Beshear hopes to create a new stream of revenue, which will ultimately allow the state to bolsters its pension system without having to do so at the expense of higher taxes, for example. By enabling online poker, casinos, fantasy betting, and sports betting, Beshear seems confident that he will achieve this goal.

The answer is simple – expanded gaming including casino, fantasy sports, and sports gaming, as well as preparing for the eventual legalization of online poker.

In an official address to state legislators, Beshear outlined the problems that the pension system is facing while citing data from the American Gaming Association (AGA) to build his case for the legalization of the industries he proposed.

He highlighted the need to create new opportunities and noted that AGA has reported that the commercial gaming spending across 24 states has reached $40 billion in directed taxes back, with $9 billion arriving in 2017. He noted that the state is missing out on much of this revenue.

As per the latest estimates, Kentucky could have been adding $546 million a year, the letter specified, concluding with an appeal that it “was time to push ahead with a legal framework for the segment”.

While Bashear’s intentions seem to be well-meant, he will not be able to push ahead without opposition. Governor Matt Bevin immediately responded to the letter issuing his own opinion of the matter.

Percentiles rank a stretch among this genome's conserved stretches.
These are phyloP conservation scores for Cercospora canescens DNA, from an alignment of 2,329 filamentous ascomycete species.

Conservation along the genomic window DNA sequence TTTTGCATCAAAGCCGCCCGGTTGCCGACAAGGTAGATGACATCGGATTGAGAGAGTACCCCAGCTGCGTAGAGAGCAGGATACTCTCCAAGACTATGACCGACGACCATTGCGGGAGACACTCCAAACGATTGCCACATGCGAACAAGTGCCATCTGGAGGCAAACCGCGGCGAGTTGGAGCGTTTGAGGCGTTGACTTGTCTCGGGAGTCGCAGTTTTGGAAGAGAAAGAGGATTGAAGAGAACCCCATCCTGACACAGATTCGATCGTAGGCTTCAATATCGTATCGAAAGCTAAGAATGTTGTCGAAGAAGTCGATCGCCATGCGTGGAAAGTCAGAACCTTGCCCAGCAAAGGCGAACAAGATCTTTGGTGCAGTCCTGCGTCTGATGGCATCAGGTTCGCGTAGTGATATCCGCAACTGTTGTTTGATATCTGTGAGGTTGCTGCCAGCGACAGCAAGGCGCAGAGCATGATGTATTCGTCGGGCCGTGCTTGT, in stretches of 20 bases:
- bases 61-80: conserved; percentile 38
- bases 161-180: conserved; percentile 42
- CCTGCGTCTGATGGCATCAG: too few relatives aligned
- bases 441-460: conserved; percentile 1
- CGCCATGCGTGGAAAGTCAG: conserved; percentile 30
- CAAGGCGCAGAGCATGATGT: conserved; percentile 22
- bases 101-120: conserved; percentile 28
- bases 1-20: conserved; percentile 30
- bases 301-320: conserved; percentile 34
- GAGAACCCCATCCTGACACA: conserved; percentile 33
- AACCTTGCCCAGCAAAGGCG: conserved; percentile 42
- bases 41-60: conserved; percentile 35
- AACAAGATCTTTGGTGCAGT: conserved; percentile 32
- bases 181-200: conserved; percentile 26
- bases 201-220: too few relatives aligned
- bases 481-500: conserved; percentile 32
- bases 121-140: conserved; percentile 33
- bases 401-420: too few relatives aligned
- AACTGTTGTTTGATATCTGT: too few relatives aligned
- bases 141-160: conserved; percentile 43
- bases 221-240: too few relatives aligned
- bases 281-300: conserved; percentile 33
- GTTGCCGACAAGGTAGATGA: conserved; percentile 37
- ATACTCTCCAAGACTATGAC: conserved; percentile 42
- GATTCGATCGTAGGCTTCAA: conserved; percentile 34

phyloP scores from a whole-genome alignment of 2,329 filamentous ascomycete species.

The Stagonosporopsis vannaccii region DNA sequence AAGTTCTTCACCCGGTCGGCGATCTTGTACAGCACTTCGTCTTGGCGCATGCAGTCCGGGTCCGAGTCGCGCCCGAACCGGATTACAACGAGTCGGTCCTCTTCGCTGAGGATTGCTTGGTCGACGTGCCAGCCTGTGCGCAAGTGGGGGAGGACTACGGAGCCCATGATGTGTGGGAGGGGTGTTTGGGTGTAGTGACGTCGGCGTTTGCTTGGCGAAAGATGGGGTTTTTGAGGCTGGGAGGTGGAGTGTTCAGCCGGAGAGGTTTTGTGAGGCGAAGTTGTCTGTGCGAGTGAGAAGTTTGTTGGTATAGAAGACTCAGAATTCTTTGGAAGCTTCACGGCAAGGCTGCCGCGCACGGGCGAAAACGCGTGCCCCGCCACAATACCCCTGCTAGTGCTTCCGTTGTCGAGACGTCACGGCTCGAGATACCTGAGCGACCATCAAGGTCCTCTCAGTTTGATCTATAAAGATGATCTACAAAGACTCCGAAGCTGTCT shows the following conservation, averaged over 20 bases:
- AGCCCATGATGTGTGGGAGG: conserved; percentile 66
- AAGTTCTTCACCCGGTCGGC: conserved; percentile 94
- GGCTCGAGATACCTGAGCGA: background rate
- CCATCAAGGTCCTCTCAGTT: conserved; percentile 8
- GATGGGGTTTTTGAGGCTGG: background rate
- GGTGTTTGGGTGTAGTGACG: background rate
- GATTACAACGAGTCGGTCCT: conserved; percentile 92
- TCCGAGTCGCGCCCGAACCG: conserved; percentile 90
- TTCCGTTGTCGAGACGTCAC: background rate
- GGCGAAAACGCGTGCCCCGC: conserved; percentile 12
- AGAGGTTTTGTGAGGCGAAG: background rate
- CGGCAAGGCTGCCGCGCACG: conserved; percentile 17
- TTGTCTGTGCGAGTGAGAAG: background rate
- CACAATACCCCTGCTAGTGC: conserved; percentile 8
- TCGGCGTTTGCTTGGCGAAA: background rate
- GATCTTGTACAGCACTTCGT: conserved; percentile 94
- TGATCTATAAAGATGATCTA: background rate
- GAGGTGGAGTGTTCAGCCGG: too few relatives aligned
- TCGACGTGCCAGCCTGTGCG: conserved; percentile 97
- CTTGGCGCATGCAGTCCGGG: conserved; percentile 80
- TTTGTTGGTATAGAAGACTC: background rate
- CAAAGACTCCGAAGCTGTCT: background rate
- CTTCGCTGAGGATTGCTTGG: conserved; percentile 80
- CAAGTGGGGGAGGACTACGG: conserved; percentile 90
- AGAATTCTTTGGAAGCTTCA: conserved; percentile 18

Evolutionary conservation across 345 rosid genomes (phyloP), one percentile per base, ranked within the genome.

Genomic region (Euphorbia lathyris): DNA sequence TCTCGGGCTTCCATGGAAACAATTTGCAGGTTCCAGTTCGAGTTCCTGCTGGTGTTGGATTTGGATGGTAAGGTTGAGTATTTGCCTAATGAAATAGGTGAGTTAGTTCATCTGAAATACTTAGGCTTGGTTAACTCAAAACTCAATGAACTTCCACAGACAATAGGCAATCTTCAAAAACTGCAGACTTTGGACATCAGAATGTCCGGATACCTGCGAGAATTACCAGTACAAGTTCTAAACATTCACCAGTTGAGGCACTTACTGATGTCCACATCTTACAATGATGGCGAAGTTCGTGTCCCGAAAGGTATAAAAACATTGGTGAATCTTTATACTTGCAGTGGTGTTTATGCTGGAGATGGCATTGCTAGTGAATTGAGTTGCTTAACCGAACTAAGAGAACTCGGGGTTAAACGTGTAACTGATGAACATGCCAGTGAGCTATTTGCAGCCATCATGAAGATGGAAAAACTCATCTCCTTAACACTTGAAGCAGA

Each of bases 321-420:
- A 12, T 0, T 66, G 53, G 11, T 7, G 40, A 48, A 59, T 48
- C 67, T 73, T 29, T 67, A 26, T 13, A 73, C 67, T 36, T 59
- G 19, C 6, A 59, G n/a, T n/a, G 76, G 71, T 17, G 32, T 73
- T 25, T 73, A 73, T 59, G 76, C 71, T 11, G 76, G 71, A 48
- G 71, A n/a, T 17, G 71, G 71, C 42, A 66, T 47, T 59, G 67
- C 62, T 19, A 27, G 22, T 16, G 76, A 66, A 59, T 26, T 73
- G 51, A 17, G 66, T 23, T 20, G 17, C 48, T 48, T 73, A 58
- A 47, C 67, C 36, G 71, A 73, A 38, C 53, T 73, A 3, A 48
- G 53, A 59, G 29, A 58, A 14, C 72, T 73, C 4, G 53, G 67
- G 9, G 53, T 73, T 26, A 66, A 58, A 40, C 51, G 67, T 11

According to him, funding was not at the core of the problem, although he admitted that it would offer a temporary solution. However, the rest of Bevin’s message read as a political assault on an opponent, with Beshear running for office in the 2019’s governor elections.

Expanded gaming is a tired tenet of the Democratic Party, so it’s no surprise that candidate Beshear is using his official office to call for a policy which is also conveniently part of his campaign platform.

However, whereas Bashear seems to have a plan in mind and has based his ideas on facts, Bevin was happy to dismiss these suggestions on nothing more than political allegiance.

The Past’s Lasting Heritage

Bashear’s present-day political opponents are not the only challenge that lies ahead of him. His father’s legacy has been lodged in the memory of dozens of operators. When the United States began to mount its assault on casinos, betting facilities and card rooms, many companies pushed back. In 2006, the Unlawful Internet Gambling Enforcement Act arrived, presaging the fall of the industry, but it wasn’t until September 2008 that the Commonwealth of Kentucky launched its own assault under the vigilant eye of Bashear Senior leading to the ousting of PokerStars and Full Tilt Poker, along with others from the state.

Websites ended up paying over in 2013, $6 million to the state prior to leaving, being ousted with the argument that they had been preying on citizens.

The weight of his father’s decisions and political career will certainly be a heavy burden to carry, but an energetic Andy Bashear seems quite determined to pursue what he believes to be the best course of action.